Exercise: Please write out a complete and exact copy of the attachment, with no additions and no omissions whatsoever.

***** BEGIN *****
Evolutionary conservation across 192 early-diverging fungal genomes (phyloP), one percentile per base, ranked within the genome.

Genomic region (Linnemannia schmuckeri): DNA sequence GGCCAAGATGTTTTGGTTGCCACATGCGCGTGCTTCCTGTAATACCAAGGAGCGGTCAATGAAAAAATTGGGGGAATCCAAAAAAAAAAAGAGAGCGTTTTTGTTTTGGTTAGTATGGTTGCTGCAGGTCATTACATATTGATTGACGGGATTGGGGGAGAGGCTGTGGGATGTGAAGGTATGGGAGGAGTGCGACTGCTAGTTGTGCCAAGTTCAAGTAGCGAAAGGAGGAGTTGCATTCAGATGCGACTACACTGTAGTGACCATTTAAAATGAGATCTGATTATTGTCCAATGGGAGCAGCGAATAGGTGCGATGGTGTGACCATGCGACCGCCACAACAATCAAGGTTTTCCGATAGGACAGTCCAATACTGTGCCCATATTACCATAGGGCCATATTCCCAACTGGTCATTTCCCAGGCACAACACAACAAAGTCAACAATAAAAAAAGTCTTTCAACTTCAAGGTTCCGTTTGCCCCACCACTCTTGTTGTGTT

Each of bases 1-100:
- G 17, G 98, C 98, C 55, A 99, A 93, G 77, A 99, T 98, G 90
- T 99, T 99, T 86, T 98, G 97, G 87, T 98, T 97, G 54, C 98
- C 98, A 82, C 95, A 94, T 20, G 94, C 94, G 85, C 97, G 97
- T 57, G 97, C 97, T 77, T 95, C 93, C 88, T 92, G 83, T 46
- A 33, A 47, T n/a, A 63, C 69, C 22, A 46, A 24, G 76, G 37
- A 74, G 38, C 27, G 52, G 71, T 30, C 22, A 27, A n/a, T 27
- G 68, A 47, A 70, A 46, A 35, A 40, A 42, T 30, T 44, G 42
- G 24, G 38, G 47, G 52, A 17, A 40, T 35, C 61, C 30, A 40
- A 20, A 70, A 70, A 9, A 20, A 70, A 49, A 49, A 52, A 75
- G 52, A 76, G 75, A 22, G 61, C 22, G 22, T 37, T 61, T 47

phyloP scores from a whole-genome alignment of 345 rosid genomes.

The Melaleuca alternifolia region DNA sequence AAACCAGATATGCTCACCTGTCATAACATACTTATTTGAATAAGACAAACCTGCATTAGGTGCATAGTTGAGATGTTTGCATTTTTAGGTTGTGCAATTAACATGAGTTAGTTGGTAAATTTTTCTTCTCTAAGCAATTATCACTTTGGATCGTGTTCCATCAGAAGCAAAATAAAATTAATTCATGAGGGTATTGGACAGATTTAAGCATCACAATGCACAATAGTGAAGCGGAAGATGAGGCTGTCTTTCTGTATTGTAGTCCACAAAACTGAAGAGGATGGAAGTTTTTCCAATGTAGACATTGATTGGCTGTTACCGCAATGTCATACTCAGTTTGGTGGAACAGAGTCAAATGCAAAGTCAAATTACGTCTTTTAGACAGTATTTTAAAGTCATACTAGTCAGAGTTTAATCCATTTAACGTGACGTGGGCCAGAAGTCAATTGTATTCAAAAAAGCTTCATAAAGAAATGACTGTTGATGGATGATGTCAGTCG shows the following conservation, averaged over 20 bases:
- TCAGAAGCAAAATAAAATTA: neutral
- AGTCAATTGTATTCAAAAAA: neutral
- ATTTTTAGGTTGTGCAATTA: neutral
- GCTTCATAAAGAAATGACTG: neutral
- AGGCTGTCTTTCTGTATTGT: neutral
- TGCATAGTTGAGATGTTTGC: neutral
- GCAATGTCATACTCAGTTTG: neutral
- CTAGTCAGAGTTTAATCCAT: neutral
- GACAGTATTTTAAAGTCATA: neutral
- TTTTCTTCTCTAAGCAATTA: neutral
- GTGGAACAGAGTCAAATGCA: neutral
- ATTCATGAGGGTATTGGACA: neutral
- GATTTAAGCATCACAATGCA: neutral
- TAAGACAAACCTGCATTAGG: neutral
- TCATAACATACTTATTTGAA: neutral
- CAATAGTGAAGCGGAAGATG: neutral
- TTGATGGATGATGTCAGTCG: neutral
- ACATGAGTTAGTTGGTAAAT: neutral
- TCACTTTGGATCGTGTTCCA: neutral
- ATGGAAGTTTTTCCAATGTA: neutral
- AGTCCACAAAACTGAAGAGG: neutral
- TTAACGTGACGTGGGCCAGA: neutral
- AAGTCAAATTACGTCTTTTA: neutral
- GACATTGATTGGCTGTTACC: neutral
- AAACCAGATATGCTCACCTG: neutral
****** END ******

Evolutionary conservation across 192 early-diverging fungal genomes (phyloP), one percentile per base, ranked within the genome.

Genomic region (Linnemannia schmuckeri): DNA sequence GGCCAAGATGTTTTGGTTGCCACATGCGCGTGCTTCCTGTAATACCAAGGAGCGGTCAATGAAAAAATTGGGGGAATCCAAAAAAAAAAAGAGAGCGTTTTTGTTTTGGTTAGTATGGTTGCTGCAGGTCATTACATATTGATTGACGGGATTGGGGGAGAGGCTGTGGGATGTGAAGGTATGGGAGGAGTGCGACTGCTAGTTGTGCCAAGTTCAAGTAGCGAAAGGAGGAGTTGCATTCAGATGCGACTACACTGTAGTGACCATTTAAAATGAGATCTGATTATTGTCCAATGGGAGCAGCGAATAGGTGCGATGGTGTGACCATGCGACCGCCACAACAATCAAGGTTTTCCGATAGGACAGTCCAATACTGTGCCCATATTACCATAGGGCCATATTCCCAACTGGTCATTTCCCAGGCACAACACAACAAAGTCAACAATAAAAAAAGTCTTTCAACTTCAAGGTTCCGTTTGCCCCACCACTCTTGTTGTGTT

Each of bases 1-100:
- G 17, G 98, C 98, C 55, A 99, A 93, G 77, A 99, T 98, G 90
- T 99, T 99, T 86, T 98, G 97, G 87, T 98, T 97, G 54, C 98
- C 98, A 82, C 95, A 94, T 20, G 94, C 94, G 85, C 97, G 97
- T 57, G 97, C 97, T 77, T 95, C 93, C 88, T 92, G 83, T 46
- A 33, A 47, T n/a, A 63, C 69, C 22, A 46, A 24, G 76, G 37
- A 74, G 38, C 27, G 52, G 71, T 30, C 22, A 27, A n/a, T 27
- G 68, A 47, A 70, A 46, A 35, A 40, A 42, T 30, T 44, G 42
- G 24, G 38, G 47, G 52, A 17, A 40, T 35, C 61, C 30, A 40
- A 20, A 70, A 70, A 9, A 20, A 70, A 49, A 49, A 52, A 75
- G 52, A 76, G 75, A 22, G 61, C 22, G 22, T 37, T 61, T 47

phyloP scores from a whole-genome alignment of 345 rosid genomes.

The Melaleuca alternifolia region DNA sequence AAACCAGATATGCTCACCTGTCATAACATACTTATTTGAATAAGACAAACCTGCATTAGGTGCATAGTTGAGATGTTTGCATTTTTAGGTTGTGCAATTAACATGAGTTAGTTGGTAAATTTTTCTTCTCTAAGCAATTATCACTTTGGATCGTGTTCCATCAGAAGCAAAATAAAATTAATTCATGAGGGTATTGGACAGATTTAAGCATCACAATGCACAATAGTGAAGCGGAAGATGAGGCTGTCTTTCTGTATTGTAGTCCACAAAACTGAAGAGGATGGAAGTTTTTCCAATGTAGACATTGATTGGCTGTTACCGCAATGTCATACTCAGTTTGGTGGAACAGAGTCAAATGCAAAGTCAAATTACGTCTTTTAGACAGTATTTTAAAGTCATACTAGTCAGAGTTTAATCCATTTAACGTGACGTGGGCCAGAAGTCAATTGTATTCAAAAAAGCTTCATAAAGAAATGACTGTTGATGGATGATGTCAGTCG shows the following conservation, averaged over 20 bases:
- TCAGAAGCAAAATAAAATTA: neutral
- AGTCAATTGTATTCAAAAAA: neutral
- ATTTTTAGGTTGTGCAATTA: neutral
- GCTTCATAAAGAAATGACTG: neutral
- AGGCTGTCTTTCTGTATTGT: neutral
- TGCATAGTTGAGATGTTTGC: neutral
- GCAATGTCATACTCAGTTTG: neutral
- CTAGTCAGAGTTTAATCCAT: neutral
- GACAGTATTTTAAAGTCATA: neutral
- TTTTCTTCTCTAAGCAATTA: neutral
- GTGGAACAGAGTCAAATGCA: neutral
- ATTCATGAGGGTATTGGACA: neutral
- GATTTAAGCATCACAATGCA: neutral
- TAAGACAAACCTGCATTAGG: neutral
- TCATAACATACTTATTTGAA: neutral
- CAATAGTGAAGCGGAAGATG: neutral
- TTGATGGATGATGTCAGTCG: neutral
- ACATGAGTTAGTTGGTAAAT: neutral
- TCACTTTGGATCGTGTTCCA: neutral
- ATGGAAGTTTTTCCAATGTA: neutral
- AGTCCACAAAACTGAAGAGG: neutral
- TTAACGTGACGTGGGCCAGA: neutral
- AAGTCAAATTACGTCTTTTA: neutral
- GACATTGATTGGCTGTTACC: neutral
- AAACCAGATATGCTCACCTG: neutral